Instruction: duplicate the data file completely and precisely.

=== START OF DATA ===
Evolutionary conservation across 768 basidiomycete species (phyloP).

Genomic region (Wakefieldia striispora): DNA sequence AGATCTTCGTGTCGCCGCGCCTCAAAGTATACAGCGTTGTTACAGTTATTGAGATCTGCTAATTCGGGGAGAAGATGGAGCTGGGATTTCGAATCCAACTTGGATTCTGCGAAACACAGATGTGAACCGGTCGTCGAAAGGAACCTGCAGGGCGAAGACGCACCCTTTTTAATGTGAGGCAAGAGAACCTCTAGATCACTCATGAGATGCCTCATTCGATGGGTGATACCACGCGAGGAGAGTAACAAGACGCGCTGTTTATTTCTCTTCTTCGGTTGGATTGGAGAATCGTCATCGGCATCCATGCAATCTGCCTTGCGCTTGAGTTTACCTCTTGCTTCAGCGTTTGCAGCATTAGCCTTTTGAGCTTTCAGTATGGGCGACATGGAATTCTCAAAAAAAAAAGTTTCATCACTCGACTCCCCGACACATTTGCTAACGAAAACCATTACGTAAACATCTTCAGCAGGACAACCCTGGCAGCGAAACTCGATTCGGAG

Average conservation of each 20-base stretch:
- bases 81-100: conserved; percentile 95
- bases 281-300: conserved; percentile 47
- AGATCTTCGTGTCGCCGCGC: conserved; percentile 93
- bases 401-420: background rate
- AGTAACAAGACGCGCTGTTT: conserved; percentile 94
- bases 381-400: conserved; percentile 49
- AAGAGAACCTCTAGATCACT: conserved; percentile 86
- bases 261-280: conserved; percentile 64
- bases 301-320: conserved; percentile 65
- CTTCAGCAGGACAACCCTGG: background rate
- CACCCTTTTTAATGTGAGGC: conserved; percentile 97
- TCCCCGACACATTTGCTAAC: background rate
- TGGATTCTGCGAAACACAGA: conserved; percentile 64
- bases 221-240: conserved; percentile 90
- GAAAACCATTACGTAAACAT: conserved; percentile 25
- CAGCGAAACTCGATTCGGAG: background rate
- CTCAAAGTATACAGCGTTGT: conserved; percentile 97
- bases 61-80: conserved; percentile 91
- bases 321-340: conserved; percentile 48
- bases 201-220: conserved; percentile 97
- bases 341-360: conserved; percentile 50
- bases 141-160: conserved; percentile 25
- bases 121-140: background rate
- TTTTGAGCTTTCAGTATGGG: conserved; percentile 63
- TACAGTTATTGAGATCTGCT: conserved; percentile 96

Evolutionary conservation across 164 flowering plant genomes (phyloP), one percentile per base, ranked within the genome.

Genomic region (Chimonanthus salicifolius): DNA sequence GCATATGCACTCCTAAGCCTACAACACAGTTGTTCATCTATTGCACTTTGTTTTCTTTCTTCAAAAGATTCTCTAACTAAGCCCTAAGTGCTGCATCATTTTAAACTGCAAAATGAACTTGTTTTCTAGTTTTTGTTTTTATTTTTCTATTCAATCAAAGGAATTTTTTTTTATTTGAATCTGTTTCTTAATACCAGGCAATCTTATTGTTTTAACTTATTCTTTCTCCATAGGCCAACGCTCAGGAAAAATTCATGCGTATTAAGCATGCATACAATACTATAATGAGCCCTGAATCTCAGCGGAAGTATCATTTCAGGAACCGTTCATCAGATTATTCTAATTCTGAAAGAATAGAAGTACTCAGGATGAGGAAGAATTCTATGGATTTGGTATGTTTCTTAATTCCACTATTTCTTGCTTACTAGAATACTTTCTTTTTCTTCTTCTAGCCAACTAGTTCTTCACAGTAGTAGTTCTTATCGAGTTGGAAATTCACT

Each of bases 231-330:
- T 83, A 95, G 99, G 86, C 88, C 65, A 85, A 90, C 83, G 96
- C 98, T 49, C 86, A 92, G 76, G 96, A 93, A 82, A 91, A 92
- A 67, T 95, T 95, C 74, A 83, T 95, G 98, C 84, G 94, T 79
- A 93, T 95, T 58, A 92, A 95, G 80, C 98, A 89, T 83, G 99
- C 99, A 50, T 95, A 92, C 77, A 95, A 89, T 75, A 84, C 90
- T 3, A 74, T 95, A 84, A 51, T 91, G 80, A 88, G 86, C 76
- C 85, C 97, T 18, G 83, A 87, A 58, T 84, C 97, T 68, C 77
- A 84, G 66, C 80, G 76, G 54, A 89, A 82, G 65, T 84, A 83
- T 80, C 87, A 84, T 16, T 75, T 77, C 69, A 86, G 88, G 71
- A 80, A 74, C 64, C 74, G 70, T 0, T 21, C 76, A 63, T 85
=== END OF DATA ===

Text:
Evolutionary conservation across 768 basidiomycete species (phyloP).

Genomic region (Wakefieldia striispora): DNA sequence AGATCTTCGTGTCGCCGCGCCTCAAAGTATACAGCGTTGTTACAGTTATTGAGATCTGCTAATTCGGGGAGAAGATGGAGCTGGGATTTCGAATCCAACTTGGATTCTGCGAAACACAGATGTGAACCGGTCGTCGAAAGGAACCTGCAGGGCGAAGACGCACCCTTTTTAATGTGAGGCAAGAGAACCTCTAGATCACTCATGAGATGCCTCATTCGATGGGTGATACCACGCGAGGAGAGTAACAAGACGCGCTGTTTATTTCTCTTCTTCGGTTGGATTGGAGAATCGTCATCGGCATCCATGCAATCTGCCTTGCGCTTGAGTTTACCTCTTGCTTCAGCGTTTGCAGCATTAGCCTTTTGAGCTTTCAGTATGGGCGACATGGAATTCTCAAAAAAAAAAGTTTCATCACTCGACTCCCCGACACATTTGCTAACGAAAACCATTACGTAAACATCTTCAGCAGGACAACCCTGGCAGCGAAACTCGATTCGGAG

Average conservation of each 20-base stretch:
- bases 81-100: conserved; percentile 95
- bases 281-300: conserved; percentile 47
- AGATCTTCGTGTCGCCGCGC: conserved; percentile 93
- bases 401-420: background rate
- AGTAACAAGACGCGCTGTTT: conserved; percentile 94
- bases 381-400: conserved; percentile 49
- AAGAGAACCTCTAGATCACT: conserved; percentile 86
- bases 261-280: conserved; percentile 64
- bases 301-320: conserved; percentile 65
- CTTCAGCAGGACAACCCTGG: background rate
- CACCCTTTTTAATGTGAGGC: conserved; percentile 97
- TCCCCGACACATTTGCTAAC: background rate
- TGGATTCTGCGAAACACAGA: conserved; percentile 64
- bases 221-240: conserved; percentile 90
- GAAAACCATTACGTAAACAT: conserved; percentile 25
- CAGCGAAACTCGATTCGGAG: background rate
- CTCAAAGTATACAGCGTTGT: conserved; percentile 97
- bases 61-80: conserved; percentile 91
- bases 321-340: conserved; percentile 48
- bases 201-220: conserved; percentile 97
- bases 341-360: conserved; percentile 50
- bases 141-160: conserved; percentile 25
- bases 121-140: background rate
- TTTTGAGCTTTCAGTATGGG: conserved; percentile 63
- TACAGTTATTGAGATCTGCT: conserved; percentile 96

Evolutionary conservation across 164 flowering plant genomes (phyloP), one percentile per base, ranked within the genome.

Genomic region (Chimonanthus salicifolius): DNA sequence GCATATGCACTCCTAAGCCTACAACACAGTTGTTCATCTATTGCACTTTGTTTTCTTTCTTCAAAAGATTCTCTAACTAAGCCCTAAGTGCTGCATCATTTTAAACTGCAAAATGAACTTGTTTTCTAGTTTTTGTTTTTATTTTTCTATTCAATCAAAGGAATTTTTTTTTATTTGAATCTGTTTCTTAATACCAGGCAATCTTATTGTTTTAACTTATTCTTTCTCCATAGGCCAACGCTCAGGAAAAATTCATGCGTATTAAGCATGCATACAATACTATAATGAGCCCTGAATCTCAGCGGAAGTATCATTTCAGGAACCGTTCATCAGATTATTCTAATTCTGAAAGAATAGAAGTACTCAGGATGAGGAAGAATTCTATGGATTTGGTATGTTTCTTAATTCCACTATTTCTTGCTTACTAGAATACTTTCTTTTTCTTCTTCTAGCCAACTAGTTCTTCACAGTAGTAGTTCTTATCGAGTTGGAAATTCACT

Each of bases 231-330:
- T 83, A 95, G 99, G 86, C 88, C 65, A 85, A 90, C 83, G 96
- C 98, T 49, C 86, A 92, G 76, G 96, A 93, A 82, A 91, A 92
- A 67, T 95, T 95, C 74, A 83, T 95, G 98, C 84, G 94, T 79
- A 93, T 95, T 58, A 92, A 95, G 80, C 98, A 89, T 83, G 99
- C 99, A 50, T 95, A 92, C 77, A 95, A 89, T 75, A 84, C 90
- T 3, A 74, T 95, A 84, A 51, T 91, G 80, A 88, G 86, C 76
- C 85, C 97, T 18, G 83, A 87, A 58, T 84, C 97, T 68, C 77
- A 84, G 66, C 80, G 76, G 54, A 89, A 82, G 65, T 84, A 83
- T 80, C 87, A 84, T 16, T 75, T 77, C 69, A 86, G 88, G 71
- A 80, A 74, C 64, C 74, G 70, T 0, T 21, C 76, A 63, T 85